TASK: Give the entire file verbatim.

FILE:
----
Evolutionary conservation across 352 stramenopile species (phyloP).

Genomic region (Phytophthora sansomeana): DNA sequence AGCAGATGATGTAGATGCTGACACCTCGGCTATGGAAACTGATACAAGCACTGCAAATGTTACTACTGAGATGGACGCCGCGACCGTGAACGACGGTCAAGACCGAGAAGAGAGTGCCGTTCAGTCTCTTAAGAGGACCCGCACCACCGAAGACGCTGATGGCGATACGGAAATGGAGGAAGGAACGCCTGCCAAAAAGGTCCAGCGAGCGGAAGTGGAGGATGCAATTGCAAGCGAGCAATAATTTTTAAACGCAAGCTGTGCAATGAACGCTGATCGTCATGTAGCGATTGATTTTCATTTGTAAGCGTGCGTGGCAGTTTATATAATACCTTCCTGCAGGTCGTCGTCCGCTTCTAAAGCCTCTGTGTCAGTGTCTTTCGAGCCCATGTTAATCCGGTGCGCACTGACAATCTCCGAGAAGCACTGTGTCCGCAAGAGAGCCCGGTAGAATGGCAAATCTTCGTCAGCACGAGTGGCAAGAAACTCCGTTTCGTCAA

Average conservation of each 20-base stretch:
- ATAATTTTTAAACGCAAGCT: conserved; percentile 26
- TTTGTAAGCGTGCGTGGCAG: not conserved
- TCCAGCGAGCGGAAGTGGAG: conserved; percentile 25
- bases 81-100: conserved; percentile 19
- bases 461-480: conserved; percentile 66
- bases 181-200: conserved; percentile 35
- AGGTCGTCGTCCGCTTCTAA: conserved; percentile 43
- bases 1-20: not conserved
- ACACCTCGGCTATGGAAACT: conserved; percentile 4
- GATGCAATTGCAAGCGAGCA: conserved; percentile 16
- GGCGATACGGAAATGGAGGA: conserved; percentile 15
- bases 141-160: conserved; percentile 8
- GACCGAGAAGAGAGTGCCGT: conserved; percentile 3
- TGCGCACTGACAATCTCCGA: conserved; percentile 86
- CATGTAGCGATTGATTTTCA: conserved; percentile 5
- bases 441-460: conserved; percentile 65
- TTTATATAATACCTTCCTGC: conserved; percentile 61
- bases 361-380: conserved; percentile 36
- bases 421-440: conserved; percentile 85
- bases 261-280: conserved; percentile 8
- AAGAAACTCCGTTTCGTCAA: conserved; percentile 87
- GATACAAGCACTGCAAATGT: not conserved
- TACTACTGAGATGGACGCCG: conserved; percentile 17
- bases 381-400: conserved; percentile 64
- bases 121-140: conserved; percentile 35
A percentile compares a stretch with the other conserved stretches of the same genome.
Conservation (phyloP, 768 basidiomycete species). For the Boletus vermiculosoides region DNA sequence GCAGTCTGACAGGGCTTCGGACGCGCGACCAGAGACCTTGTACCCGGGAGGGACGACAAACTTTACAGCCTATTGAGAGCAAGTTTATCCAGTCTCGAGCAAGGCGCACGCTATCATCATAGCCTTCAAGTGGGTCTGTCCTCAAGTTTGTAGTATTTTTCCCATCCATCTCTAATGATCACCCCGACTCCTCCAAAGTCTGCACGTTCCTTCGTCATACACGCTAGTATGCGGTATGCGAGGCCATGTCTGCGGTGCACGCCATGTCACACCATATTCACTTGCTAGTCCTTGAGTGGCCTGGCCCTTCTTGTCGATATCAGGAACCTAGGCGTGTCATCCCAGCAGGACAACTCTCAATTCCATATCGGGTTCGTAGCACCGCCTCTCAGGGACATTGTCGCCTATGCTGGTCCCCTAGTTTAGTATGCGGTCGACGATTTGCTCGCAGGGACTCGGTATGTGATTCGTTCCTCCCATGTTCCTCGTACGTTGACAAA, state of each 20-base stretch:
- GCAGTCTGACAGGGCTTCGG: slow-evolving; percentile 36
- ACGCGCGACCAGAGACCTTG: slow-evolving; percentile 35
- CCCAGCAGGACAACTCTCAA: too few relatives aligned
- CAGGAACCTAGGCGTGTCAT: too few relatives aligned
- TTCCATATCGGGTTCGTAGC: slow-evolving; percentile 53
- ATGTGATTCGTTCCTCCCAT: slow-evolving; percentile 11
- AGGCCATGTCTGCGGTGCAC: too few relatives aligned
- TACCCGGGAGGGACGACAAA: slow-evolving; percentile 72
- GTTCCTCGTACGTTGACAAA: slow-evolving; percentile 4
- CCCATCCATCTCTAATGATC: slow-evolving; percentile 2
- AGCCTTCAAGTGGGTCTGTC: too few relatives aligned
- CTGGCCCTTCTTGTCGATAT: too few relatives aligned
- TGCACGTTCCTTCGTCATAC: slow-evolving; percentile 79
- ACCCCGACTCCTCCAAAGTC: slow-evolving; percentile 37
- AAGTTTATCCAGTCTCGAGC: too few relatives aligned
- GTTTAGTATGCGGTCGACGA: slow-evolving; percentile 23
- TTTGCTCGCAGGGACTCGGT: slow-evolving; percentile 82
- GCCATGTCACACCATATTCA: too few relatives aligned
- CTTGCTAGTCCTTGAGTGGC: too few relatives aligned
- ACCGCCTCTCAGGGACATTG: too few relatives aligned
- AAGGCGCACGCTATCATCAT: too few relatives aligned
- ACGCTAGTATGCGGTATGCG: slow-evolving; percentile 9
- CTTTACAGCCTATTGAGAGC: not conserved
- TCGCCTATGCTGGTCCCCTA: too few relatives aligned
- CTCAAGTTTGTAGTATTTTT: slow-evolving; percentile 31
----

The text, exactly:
Evolutionary conservation across 352 stramenopile species (phyloP).

Genomic region (Phytophthora sansomeana): DNA sequence AGCAGATGATGTAGATGCTGACACCTCGGCTATGGAAACTGATACAAGCACTGCAAATGTTACTACTGAGATGGACGCCGCGACCGTGAACGACGGTCAAGACCGAGAAGAGAGTGCCGTTCAGTCTCTTAAGAGGACCCGCACCACCGAAGACGCTGATGGCGATACGGAAATGGAGGAAGGAACGCCTGCCAAAAAGGTCCAGCGAGCGGAAGTGGAGGATGCAATTGCAAGCGAGCAATAATTTTTAAACGCAAGCTGTGCAATGAACGCTGATCGTCATGTAGCGATTGATTTTCATTTGTAAGCGTGCGTGGCAGTTTATATAATACCTTCCTGCAGGTCGTCGTCCGCTTCTAAAGCCTCTGTGTCAGTGTCTTTCGAGCCCATGTTAATCCGGTGCGCACTGACAATCTCCGAGAAGCACTGTGTCCGCAAGAGAGCCCGGTAGAATGGCAAATCTTCGTCAGCACGAGTGGCAAGAAACTCCGTTTCGTCAA

Average conservation of each 20-base stretch:
- ATAATTTTTAAACGCAAGCT: conserved; percentile 26
- TTTGTAAGCGTGCGTGGCAG: not conserved
- TCCAGCGAGCGGAAGTGGAG: conserved; percentile 25
- bases 81-100: conserved; percentile 19
- bases 461-480: conserved; percentile 66
- bases 181-200: conserved; percentile 35
- AGGTCGTCGTCCGCTTCTAA: conserved; percentile 43
- bases 1-20: not conserved
- ACACCTCGGCTATGGAAACT: conserved; percentile 4
- GATGCAATTGCAAGCGAGCA: conserved; percentile 16
- GGCGATACGGAAATGGAGGA: conserved; percentile 15
- bases 141-160: conserved; percentile 8
- GACCGAGAAGAGAGTGCCGT: conserved; percentile 3
- TGCGCACTGACAATCTCCGA: conserved; percentile 86
- CATGTAGCGATTGATTTTCA: conserved; percentile 5
- bases 441-460: conserved; percentile 65
- TTTATATAATACCTTCCTGC: conserved; percentile 61
- bases 361-380: conserved; percentile 36
- bases 421-440: conserved; percentile 85
- bases 261-280: conserved; percentile 8
- AAGAAACTCCGTTTCGTCAA: conserved; percentile 87
- GATACAAGCACTGCAAATGT: not conserved
- TACTACTGAGATGGACGCCG: conserved; percentile 17
- bases 381-400: conserved; percentile 64
- bases 121-140: conserved; percentile 35
A percentile compares a stretch with the other conserved stretches of the same genome.
Conservation (phyloP, 768 basidiomycete species). For the Boletus vermiculosoides region DNA sequence GCAGTCTGACAGGGCTTCGGACGCGCGACCAGAGACCTTGTACCCGGGAGGGACGACAAACTTTACAGCCTATTGAGAGCAAGTTTATCCAGTCTCGAGCAAGGCGCACGCTATCATCATAGCCTTCAAGTGGGTCTGTCCTCAAGTTTGTAGTATTTTTCCCATCCATCTCTAATGATCACCCCGACTCCTCCAAAGTCTGCACGTTCCTTCGTCATACACGCTAGTATGCGGTATGCGAGGCCATGTCTGCGGTGCACGCCATGTCACACCATATTCACTTGCTAGTCCTTGAGTGGCCTGGCCCTTCTTGTCGATATCAGGAACCTAGGCGTGTCATCCCAGCAGGACAACTCTCAATTCCATATCGGGTTCGTAGCACCGCCTCTCAGGGACATTGTCGCCTATGCTGGTCCCCTAGTTTAGTATGCGGTCGACGATTTGCTCGCAGGGACTCGGTATGTGATTCGTTCCTCCCATGTTCCTCGTACGTTGACAAA, state of each 20-base stretch:
- GCAGTCTGACAGGGCTTCGG: slow-evolving; percentile 36
- ACGCGCGACCAGAGACCTTG: slow-evolving; percentile 35
- CCCAGCAGGACAACTCTCAA: too few relatives aligned
- CAGGAACCTAGGCGTGTCAT: too few relatives aligned
- TTCCATATCGGGTTCGTAGC: slow-evolving; percentile 53
- ATGTGATTCGTTCCTCCCAT: slow-evolving; percentile 11
- AGGCCATGTCTGCGGTGCAC: too few relatives aligned
- TACCCGGGAGGGACGACAAA: slow-evolving; percentile 72
- GTTCCTCGTACGTTGACAAA: slow-evolving; percentile 4
- CCCATCCATCTCTAATGATC: slow-evolving; percentile 2
- AGCCTTCAAGTGGGTCTGTC: too few relatives aligned
- CTGGCCCTTCTTGTCGATAT: too few relatives aligned
- TGCACGTTCCTTCGTCATAC: slow-evolving; percentile 79
- ACCCCGACTCCTCCAAAGTC: slow-evolving; percentile 37
- AAGTTTATCCAGTCTCGAGC: too few relatives aligned
- GTTTAGTATGCGGTCGACGA: slow-evolving; percentile 23
- TTTGCTCGCAGGGACTCGGT: slow-evolving; percentile 82
- GCCATGTCACACCATATTCA: too few relatives aligned
- CTTGCTAGTCCTTGAGTGGC: too few relatives aligned
- ACCGCCTCTCAGGGACATTG: too few relatives aligned
- AAGGCGCACGCTATCATCAT: too few relatives aligned
- ACGCTAGTATGCGGTATGCG: slow-evolving; percentile 9
- CTTTACAGCCTATTGAGAGC: not conserved
- TCGCCTATGCTGGTCCCCTA: too few relatives aligned
- CTCAAGTTTGTAGTATTTTT: slow-evolving; percentile 31